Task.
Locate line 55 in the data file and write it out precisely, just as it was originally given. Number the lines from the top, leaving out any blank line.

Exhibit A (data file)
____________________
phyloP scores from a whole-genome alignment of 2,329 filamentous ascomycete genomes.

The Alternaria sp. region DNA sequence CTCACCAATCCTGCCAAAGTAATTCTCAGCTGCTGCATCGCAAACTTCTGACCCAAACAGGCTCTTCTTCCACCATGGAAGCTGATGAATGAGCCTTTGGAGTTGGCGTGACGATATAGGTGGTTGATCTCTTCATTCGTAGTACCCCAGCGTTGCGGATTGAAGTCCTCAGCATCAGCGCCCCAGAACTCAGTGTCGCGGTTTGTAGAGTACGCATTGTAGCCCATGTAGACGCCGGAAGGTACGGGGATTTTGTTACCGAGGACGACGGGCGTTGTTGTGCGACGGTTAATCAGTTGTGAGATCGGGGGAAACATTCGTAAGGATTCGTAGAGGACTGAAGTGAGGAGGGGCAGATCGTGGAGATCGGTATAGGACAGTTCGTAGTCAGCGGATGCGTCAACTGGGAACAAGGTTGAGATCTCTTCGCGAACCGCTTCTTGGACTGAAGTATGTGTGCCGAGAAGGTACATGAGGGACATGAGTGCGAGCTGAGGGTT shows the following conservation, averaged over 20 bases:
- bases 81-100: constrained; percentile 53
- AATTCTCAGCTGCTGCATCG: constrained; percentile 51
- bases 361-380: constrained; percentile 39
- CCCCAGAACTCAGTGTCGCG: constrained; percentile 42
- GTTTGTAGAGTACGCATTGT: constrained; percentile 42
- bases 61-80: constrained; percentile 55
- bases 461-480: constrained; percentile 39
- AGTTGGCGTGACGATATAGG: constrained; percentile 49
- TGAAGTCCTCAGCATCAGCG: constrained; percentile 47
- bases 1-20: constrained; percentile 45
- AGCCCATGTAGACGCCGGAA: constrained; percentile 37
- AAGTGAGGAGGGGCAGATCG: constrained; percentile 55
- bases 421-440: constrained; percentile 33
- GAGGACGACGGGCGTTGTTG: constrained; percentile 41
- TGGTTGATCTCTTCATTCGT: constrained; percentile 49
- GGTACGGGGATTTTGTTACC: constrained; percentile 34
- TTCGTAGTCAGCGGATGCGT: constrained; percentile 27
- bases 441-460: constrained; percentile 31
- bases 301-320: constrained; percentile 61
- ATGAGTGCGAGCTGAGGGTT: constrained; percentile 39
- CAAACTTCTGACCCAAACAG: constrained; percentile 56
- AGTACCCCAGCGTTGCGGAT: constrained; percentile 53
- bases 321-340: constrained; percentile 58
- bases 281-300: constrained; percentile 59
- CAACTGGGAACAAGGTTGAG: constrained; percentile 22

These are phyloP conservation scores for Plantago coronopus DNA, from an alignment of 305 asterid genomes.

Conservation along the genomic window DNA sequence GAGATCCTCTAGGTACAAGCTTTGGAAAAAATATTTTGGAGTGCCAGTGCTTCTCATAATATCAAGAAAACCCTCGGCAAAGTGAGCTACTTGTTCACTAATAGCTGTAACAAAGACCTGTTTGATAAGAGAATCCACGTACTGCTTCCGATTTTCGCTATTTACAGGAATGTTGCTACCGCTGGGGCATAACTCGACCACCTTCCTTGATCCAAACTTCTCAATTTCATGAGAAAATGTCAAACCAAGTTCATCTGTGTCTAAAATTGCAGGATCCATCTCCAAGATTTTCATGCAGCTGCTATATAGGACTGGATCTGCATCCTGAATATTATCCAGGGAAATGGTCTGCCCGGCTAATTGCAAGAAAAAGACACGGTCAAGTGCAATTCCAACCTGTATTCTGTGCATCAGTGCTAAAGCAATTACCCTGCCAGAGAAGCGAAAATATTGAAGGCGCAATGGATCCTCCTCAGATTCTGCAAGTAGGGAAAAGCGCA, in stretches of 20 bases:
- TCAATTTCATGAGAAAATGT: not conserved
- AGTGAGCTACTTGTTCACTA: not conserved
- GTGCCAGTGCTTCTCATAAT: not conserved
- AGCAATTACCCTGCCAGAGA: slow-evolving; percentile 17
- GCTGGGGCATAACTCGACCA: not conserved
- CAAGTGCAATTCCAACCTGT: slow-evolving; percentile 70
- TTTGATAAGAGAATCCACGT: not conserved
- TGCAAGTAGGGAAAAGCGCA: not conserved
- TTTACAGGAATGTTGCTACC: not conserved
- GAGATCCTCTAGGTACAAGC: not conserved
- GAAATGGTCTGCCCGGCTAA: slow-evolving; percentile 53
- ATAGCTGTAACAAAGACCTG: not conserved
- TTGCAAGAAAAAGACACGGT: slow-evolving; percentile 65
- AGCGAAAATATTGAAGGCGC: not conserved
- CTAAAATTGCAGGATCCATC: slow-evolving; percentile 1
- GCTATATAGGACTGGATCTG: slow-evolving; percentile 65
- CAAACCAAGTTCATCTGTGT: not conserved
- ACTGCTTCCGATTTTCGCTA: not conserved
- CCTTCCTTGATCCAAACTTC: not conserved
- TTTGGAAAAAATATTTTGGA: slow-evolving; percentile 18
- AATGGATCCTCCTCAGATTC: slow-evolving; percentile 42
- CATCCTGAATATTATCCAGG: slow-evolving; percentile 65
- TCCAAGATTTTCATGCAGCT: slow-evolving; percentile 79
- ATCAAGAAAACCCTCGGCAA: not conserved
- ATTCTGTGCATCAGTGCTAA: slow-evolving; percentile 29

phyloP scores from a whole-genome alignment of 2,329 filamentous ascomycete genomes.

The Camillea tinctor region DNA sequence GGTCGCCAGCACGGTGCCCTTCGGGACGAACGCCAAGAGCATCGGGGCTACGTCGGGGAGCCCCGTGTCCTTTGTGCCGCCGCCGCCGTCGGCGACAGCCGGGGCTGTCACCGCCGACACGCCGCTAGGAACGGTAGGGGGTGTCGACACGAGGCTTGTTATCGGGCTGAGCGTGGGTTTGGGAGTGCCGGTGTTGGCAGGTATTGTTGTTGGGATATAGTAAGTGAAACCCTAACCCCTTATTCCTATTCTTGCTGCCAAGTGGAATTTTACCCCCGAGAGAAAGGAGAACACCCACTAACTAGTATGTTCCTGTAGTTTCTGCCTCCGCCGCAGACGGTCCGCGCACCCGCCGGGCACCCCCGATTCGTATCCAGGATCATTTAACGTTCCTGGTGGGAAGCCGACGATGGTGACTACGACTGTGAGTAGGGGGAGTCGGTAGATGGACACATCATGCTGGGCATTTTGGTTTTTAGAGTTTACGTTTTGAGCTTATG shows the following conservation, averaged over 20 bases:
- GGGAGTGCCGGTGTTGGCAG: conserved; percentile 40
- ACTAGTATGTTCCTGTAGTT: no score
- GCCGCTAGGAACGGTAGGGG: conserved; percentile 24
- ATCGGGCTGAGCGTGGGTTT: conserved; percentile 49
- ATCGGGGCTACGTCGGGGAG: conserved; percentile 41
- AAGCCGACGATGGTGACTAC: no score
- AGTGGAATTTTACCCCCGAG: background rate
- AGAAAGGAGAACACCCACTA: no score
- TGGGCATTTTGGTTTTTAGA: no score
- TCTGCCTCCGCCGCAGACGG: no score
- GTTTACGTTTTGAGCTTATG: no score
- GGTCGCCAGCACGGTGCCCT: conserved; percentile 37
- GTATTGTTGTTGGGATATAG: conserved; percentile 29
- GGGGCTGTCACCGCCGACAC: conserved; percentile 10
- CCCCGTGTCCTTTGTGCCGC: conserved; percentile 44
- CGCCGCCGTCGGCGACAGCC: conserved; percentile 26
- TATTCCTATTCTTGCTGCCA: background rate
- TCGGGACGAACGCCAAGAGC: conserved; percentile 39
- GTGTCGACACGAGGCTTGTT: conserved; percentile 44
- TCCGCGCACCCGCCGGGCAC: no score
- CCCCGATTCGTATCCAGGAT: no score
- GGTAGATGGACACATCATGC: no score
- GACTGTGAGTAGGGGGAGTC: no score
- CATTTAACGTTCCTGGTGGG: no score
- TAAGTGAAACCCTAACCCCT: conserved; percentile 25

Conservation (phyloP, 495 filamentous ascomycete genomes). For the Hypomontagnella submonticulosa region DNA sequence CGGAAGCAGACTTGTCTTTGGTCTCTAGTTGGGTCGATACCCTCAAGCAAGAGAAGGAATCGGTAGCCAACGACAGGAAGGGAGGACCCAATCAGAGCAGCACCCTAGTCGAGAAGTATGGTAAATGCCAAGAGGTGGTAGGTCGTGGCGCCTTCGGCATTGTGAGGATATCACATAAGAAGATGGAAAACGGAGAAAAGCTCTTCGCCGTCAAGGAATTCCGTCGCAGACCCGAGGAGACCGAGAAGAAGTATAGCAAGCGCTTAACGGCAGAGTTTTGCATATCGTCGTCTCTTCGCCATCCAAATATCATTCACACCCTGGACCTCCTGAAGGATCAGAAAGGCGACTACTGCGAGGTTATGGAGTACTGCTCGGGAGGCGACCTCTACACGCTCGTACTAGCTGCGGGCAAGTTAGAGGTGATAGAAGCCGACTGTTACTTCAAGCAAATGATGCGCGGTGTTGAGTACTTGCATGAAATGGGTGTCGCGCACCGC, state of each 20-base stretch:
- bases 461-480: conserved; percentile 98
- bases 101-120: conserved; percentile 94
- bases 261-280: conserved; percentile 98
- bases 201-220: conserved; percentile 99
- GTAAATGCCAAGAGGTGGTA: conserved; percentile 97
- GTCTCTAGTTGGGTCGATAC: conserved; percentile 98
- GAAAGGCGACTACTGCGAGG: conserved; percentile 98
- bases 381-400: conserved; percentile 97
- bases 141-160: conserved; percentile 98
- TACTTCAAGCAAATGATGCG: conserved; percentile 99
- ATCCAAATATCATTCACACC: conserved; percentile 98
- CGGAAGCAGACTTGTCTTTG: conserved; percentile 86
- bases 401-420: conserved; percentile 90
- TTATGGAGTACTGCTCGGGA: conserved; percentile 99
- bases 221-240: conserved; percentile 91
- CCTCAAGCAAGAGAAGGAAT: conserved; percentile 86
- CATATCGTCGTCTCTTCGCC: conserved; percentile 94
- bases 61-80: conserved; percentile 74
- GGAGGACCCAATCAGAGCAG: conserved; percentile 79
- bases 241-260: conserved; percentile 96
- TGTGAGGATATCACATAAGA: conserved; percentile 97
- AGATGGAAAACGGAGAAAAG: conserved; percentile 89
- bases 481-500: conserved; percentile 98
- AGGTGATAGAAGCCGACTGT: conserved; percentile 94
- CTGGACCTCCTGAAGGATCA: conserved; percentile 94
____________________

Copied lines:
phyloP scores from a whole-genome alignment of 2,329 filamentous ascomycete genomes.